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Boys' golf Peak Performers: Prater leads the way with a mind that always churning
Golf is a game of tempo, not speed. That presents a constant problem for Colin Prater, whose mind is not wired for a leisurely pace.
So if you see Prater on the course walking in virtual slow motion and grinding his speech patterns to a halt with pauses between each word; it’s for a reason.
“When I start to talk really fast then I start to swing really fast and then my putting stroke starts to go really fast and it all goes out of whack,” Prater said.
This was the primary lesson he took from renowned local golf instructor Ann Finke, who found little to fix in a swing that has helped Prater win the 5A Metro three times and cap his high school career by qualifying for his fourth 5A state tournament, where he finished fifth.
What makes applying this lesson so difficult — almost counterintuitive — is that in the rest of his life, Prater’s Type-A personality serves him so well.
“He’s constantly going, constantly moving,” said Palmer golf coach Jason Kohl, who knows Prater as an athlete, as a peer and childhood teammate of his son and as a student in his American West class. “He just excels at everything. That’s just the way the kid is. There isn’t any cutting corners, he goes full throttle pretty much everything he does.”
Prater carries a 4.4 GPA and runs in virtually every social circle at the city’s oldest high school. He is friends with members of the sports teams, with his fellow students in the advance placement classes and with those he sits with on the Student Council, where he spearheads fundraisers and promotes all that Palmer has to offer.
“I know everyone at Palmer, pretty much,” said the senior, who has yet to decide between biology, chemistry or engineering as an educational path.
Prater’s obsessive tendencies date back as far as he can remember. He distinctly recalls “screaming and going crazy” when the Broncos won the Super Bowl in 1998.
He was 2.
His room was covered in Broncos memorabilia at the time and remains so to this day.
That’s the thing about Prater’s mind. He finds things he’s passionate about and attacks them full bore. But he doesn’t tire of them.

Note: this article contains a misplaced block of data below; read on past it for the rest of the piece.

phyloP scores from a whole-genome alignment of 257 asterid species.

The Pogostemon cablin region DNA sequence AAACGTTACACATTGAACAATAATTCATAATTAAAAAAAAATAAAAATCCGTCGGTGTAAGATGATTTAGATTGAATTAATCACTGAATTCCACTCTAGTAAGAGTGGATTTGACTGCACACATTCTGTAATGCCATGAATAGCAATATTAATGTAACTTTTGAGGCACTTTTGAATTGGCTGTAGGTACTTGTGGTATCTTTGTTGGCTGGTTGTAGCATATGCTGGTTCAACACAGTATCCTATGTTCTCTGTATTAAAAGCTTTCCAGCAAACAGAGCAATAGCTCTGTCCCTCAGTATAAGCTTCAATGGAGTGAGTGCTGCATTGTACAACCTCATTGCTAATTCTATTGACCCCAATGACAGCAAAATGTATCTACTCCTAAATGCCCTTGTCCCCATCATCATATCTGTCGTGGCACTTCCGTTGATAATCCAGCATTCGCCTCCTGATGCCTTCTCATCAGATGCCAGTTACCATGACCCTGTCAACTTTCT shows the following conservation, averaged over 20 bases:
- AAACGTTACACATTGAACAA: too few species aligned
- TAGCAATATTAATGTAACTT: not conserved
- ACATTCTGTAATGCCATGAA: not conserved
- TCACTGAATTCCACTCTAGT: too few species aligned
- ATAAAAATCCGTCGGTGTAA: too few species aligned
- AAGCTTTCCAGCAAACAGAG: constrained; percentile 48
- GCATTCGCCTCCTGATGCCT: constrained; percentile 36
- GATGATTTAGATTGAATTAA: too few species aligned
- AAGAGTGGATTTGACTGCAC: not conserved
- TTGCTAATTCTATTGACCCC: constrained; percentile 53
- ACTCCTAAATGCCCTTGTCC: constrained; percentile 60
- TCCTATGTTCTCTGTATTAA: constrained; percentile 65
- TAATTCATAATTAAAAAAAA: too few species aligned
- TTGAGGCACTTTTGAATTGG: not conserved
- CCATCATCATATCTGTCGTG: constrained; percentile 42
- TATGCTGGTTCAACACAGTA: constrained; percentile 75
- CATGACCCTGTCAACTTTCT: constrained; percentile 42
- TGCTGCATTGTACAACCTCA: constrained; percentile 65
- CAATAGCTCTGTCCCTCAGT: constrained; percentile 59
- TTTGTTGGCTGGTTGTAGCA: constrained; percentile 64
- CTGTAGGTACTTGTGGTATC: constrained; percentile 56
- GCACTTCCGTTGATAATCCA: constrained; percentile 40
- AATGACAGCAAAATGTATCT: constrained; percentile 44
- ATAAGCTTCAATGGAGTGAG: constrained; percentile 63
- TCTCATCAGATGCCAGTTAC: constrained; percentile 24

There’s no better example than golf.
With the help of his parents and grandparents, he’s played countless rounds since childhood. His summers have turned into constant trips to the next tournament. This past year he qualified for tournaments in Florida and Texas.
He can’t get enough of the sport, yet it never draws his ire.
“Golf wasn’t fun for that second nine at state,” Prater said. “That wasn’t fun.”
Prater, always the thinker, had long ago set goals for his progression at the state tournament. He wanted to qualify as a freshman (he did), crack the top 25 as a sophomore (he was 26th, close enough) and then win it.
He was achingly close to achieving that goal this year in Golden. Errant tee shots on two par 3s left him with him with triple and double bogeys. He ended up four shots behind the winner and in fifth place.
That did little to dull the shine off of a spectacular senior season in which Prater won all four 5A Metro events in which he participated. He averaged a 72 in those four league events and placed second at a regional.
Prater is the best player Kohl has coached in his 16 years at Palmer, a school with a student body not on an economic level as high on average as more traditional golf schools like Cheyenne Mountain or Air Academy.
“When I was a freshman I wasn’t the greatest golfer in the world, so I wasn’t really thinking about that,” said Prater, when asked if he considered attending a school with a deeper golf tradition. “I’m very happy with the decision to go to Palmer, it’s worked out.”
Added Kohl, “I knew he’d play golf, but I had no idea what he’d turn out to be. He got so much better. He just doubled his ability in high school alone. Especially in the last couple of years once he began to focus on golf alone.”
Yes, here we are again, talking about focus and climbing back inside Colin Prater’s head. It likely required such a mind, that of a busybody perfectionist, to become the area’s best golfer despite financial limitations, size disadvantages (he was just 5-foot-2, 110 pounds as a sophomore) and with a game built on feel rather than analyzed mechanics. (“It’s all about hitting the ball and seeing where the ball goes,” Prater said. “I know that if I’m pushing the ball right what I need to do in order to correct that.”)
Now we’re overthinking it.
Truth is, Prater hasn’t excelled at golf because of or despite what’s in his head. Rather, the key has been what’s in his heart.
“I’ve always loved golf,” he said. “And I think I always will.”